A common misconception is that you can stretch or foam roll the ITB to treat pain.
IT Band syndrome is best treated with a comprehensive program identifying the dysfunction which caused it in the first place to rebalance muscle strength and mechanics.
For an in-depth look at IT Band Syndrome, head over to this article.
6. Muscle strain
A strain (commonly referred to as a pulled muscle) can occur in any muscle tissue. Strains are small tears in the tissue-the more severe the strain, the greater the muscle tear.
Hamstring and calf muscle strains are common running injuries.
Muscle strains can occur with sudden movements, improper warm-up, overexertion, and fatigue.
7. Runner’s knee (patellofemoral syndrome)
Patellofemoral pain syndrome (sometimes referred to as runner’s knee) is an inflammation underneath the knee cap due to altered forces on the knee cap.
When mechanics change, usually at the foot or hip, this can affect the forces and pressure on the knee cap and place additional stress on the underside of the kneecap causing pain.
Patellar tendinitis (irritation in the tendon between the knee cap and lower leg) may also accompany runner’s knee.
Patellofemoral pain affects women more than men due to the difference in hip/pelvis structure and how this affects the angles of the knee.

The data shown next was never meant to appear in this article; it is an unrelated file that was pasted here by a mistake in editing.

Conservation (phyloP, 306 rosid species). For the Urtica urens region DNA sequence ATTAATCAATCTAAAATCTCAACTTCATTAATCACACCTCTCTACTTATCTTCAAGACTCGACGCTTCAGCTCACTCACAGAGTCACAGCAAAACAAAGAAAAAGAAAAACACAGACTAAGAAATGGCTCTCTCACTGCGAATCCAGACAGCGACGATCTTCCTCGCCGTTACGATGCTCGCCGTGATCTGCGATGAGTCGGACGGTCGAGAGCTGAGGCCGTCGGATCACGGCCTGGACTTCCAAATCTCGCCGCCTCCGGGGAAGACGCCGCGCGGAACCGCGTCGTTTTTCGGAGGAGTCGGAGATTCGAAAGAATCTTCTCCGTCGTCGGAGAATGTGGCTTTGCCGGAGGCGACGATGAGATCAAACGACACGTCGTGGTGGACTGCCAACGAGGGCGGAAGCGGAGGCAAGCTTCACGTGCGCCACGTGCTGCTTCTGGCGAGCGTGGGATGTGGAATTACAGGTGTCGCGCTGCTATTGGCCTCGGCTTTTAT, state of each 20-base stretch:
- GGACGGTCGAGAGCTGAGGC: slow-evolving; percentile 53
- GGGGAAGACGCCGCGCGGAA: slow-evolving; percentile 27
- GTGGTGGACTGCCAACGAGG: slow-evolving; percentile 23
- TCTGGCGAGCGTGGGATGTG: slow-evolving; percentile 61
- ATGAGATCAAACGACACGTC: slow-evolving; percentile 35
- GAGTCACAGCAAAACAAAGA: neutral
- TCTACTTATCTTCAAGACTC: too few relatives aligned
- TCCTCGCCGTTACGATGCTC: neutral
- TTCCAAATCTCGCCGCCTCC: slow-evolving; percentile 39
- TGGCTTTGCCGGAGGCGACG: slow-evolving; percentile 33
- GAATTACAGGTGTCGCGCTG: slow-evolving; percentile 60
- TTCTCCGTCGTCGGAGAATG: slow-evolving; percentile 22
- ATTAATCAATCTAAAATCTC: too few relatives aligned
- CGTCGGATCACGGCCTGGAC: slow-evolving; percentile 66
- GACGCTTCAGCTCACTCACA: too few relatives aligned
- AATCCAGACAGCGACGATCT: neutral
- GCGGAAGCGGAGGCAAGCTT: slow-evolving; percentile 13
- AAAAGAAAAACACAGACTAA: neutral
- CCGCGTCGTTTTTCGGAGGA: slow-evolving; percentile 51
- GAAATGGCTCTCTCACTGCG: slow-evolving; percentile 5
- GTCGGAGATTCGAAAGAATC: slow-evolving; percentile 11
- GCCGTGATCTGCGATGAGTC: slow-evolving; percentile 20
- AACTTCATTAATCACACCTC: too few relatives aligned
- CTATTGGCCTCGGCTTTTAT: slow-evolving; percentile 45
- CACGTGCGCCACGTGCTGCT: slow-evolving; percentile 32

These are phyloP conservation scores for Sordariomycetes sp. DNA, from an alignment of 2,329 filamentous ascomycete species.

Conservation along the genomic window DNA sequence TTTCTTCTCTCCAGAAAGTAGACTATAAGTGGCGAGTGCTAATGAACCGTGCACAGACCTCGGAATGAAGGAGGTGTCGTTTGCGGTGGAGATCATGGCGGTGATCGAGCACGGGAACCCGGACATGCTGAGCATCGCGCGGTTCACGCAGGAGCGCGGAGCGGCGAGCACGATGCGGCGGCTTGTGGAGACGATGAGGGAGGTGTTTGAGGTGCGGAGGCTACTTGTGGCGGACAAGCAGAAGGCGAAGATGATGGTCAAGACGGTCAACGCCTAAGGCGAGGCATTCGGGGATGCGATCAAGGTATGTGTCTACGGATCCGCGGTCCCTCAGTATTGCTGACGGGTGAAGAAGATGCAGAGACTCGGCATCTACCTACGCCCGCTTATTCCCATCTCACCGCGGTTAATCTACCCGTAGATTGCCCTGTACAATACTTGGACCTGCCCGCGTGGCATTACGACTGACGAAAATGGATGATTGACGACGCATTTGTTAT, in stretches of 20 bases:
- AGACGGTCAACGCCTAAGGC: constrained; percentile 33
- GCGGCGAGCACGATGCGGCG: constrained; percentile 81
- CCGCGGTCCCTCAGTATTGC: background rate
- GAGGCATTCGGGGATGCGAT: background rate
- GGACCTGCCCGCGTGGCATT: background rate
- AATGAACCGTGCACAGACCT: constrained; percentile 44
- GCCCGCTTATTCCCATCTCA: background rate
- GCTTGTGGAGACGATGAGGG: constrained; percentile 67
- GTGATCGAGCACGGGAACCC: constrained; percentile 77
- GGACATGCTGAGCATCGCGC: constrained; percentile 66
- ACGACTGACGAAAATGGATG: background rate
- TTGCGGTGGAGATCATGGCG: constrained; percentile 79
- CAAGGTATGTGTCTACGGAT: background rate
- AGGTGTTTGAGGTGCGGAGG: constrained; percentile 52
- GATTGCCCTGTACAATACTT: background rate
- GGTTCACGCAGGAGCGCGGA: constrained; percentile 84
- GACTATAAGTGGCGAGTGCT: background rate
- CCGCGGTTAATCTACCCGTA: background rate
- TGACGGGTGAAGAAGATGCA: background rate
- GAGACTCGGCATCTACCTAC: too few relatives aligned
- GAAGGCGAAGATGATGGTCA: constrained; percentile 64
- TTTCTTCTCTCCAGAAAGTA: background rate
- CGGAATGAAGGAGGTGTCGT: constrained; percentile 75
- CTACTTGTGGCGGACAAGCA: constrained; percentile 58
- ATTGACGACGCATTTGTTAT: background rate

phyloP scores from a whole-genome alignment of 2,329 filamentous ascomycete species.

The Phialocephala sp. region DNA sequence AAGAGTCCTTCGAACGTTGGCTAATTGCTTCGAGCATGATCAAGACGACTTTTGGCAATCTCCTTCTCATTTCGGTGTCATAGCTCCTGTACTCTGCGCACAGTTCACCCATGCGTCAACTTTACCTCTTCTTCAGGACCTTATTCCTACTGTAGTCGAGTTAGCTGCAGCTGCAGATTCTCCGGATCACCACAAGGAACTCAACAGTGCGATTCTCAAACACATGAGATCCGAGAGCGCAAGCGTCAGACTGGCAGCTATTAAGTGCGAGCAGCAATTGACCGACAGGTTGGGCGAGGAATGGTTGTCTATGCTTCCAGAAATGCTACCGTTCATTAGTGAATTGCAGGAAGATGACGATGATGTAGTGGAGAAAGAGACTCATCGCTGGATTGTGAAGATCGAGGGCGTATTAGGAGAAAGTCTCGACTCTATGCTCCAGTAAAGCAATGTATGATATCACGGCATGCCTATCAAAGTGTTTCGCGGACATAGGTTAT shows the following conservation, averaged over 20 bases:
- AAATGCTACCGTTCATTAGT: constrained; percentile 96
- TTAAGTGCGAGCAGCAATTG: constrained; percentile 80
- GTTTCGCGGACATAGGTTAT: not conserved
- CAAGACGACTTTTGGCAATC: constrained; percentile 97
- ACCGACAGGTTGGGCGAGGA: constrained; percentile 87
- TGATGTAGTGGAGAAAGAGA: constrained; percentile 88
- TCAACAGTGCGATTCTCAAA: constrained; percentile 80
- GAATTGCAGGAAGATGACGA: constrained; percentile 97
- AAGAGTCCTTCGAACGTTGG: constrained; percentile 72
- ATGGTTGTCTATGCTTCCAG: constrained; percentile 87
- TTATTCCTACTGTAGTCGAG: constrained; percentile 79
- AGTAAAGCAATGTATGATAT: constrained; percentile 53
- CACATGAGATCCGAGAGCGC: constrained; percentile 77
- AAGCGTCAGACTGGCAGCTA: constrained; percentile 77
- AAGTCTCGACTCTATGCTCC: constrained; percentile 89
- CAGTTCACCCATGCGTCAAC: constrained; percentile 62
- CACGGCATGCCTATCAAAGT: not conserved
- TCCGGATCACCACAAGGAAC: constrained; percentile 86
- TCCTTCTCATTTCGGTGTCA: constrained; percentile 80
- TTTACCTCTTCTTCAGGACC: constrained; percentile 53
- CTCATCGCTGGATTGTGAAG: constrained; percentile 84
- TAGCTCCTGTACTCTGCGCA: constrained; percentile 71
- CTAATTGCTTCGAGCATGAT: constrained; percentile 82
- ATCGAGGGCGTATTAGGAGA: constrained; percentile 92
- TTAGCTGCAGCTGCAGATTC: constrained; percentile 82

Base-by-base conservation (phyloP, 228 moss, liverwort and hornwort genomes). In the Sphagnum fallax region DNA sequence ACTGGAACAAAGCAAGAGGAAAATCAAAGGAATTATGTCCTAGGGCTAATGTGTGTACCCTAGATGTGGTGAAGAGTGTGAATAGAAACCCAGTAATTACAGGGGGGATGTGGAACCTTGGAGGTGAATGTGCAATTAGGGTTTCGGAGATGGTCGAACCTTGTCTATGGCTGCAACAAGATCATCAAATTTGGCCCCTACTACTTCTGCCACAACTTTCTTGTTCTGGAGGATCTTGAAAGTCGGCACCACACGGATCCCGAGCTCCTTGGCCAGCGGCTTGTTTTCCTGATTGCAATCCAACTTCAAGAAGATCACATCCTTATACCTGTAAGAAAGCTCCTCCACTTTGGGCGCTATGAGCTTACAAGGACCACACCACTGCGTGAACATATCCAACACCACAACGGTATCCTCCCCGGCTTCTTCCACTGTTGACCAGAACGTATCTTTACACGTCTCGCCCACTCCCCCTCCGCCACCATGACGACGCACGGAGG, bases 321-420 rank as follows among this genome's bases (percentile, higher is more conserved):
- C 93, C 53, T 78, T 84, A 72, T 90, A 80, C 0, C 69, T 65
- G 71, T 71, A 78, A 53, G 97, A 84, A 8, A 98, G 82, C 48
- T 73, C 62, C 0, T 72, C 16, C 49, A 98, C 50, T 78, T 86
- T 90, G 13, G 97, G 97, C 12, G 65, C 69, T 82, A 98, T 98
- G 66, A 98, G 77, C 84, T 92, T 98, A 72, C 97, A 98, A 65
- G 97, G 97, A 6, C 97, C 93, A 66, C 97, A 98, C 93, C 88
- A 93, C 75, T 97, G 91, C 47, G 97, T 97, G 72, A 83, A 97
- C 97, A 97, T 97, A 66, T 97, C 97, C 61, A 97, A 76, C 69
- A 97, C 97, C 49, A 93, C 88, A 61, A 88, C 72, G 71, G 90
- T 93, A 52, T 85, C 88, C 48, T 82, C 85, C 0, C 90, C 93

Patellofemoral pain is also more painful during stair climbing, hills, and uneven terrains.
Muscle weakness, especially in the quads, can also contribute.
How to prevent common running injuries
Here are some easy injury prevention tips to help you stay at least one step ahead of the pain.
Wear proper running shoes
New-onset aches and pains can be a signal to replace shoes.
Wear the proper shoes for your foot type and replace shoes at regular intervals based on your mileage. A starting point guideline is every 300-400 miles.
Many running stores have staff trained to offer suggestions based on your gait and foot type. Consider adding custom or over-the-counter orthotics to further customize for your foot if needed.